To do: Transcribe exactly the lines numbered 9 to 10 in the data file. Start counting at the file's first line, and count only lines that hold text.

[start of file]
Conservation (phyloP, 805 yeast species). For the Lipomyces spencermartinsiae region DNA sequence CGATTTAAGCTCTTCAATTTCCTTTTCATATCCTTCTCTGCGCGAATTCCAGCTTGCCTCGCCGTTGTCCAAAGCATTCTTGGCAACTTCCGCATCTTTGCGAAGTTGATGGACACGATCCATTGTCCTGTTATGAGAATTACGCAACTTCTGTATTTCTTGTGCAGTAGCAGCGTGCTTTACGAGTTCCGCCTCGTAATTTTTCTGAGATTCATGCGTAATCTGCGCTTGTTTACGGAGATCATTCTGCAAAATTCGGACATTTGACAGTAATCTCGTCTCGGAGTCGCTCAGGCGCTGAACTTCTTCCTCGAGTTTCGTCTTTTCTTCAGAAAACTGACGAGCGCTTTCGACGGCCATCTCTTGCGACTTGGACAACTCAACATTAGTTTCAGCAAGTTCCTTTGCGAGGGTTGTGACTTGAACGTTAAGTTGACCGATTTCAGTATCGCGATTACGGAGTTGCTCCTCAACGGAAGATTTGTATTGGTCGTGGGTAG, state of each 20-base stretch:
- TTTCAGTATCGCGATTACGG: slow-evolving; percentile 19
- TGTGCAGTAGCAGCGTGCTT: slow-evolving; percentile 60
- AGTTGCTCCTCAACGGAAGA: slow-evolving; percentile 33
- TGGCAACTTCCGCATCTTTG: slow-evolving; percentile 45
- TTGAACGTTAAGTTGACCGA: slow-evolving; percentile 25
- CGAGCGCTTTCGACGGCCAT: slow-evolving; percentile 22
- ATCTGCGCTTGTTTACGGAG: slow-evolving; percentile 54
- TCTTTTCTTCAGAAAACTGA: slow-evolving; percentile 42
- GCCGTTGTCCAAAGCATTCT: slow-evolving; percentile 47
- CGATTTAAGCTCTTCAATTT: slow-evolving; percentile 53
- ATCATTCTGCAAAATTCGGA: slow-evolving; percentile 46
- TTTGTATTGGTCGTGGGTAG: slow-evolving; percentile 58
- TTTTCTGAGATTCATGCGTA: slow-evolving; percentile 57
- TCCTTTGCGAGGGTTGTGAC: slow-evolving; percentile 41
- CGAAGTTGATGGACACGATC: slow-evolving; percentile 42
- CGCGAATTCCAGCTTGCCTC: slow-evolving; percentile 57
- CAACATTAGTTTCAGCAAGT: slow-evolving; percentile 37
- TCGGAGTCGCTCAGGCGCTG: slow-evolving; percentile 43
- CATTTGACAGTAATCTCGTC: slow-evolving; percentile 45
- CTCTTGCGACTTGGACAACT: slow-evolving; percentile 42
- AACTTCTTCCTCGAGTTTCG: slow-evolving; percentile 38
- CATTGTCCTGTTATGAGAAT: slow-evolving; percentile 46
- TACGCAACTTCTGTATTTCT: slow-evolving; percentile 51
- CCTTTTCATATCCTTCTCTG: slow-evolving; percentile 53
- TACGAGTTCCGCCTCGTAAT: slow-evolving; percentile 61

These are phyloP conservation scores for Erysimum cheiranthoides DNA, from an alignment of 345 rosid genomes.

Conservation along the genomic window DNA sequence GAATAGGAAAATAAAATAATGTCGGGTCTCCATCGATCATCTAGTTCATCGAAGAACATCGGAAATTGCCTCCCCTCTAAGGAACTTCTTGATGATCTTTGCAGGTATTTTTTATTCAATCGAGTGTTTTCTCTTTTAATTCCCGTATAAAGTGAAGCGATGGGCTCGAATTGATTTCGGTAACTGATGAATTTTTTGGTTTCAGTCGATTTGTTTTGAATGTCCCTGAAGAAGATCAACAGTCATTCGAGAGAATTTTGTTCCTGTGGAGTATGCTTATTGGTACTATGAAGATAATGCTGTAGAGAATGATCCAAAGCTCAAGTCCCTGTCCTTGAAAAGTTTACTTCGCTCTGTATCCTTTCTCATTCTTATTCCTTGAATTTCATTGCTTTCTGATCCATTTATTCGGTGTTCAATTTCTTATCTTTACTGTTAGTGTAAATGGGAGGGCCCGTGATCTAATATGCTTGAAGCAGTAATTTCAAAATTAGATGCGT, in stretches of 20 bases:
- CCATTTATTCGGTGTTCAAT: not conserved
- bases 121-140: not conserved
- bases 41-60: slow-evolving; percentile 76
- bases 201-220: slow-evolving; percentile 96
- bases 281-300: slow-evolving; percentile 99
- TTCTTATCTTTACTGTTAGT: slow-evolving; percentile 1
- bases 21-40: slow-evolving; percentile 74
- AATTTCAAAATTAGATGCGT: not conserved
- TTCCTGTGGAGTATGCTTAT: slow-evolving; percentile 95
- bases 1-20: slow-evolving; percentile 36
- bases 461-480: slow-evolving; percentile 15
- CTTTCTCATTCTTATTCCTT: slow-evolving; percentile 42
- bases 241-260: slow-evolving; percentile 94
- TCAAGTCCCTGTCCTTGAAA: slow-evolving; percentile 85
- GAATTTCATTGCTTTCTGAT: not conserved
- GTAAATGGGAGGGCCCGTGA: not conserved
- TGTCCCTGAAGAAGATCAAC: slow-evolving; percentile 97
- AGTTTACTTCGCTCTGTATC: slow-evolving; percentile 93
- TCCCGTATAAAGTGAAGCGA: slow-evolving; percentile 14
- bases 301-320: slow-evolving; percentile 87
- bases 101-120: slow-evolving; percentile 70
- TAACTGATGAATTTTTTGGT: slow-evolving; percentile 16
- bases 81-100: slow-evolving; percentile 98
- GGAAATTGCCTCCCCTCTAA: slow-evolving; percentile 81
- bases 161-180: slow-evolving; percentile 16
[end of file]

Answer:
- TCTTTTCTTCAGAAAACTGA: slow-evolving; percentile 42
- GCCGTTGTCCAAAGCATTCT: slow-evolving; percentile 47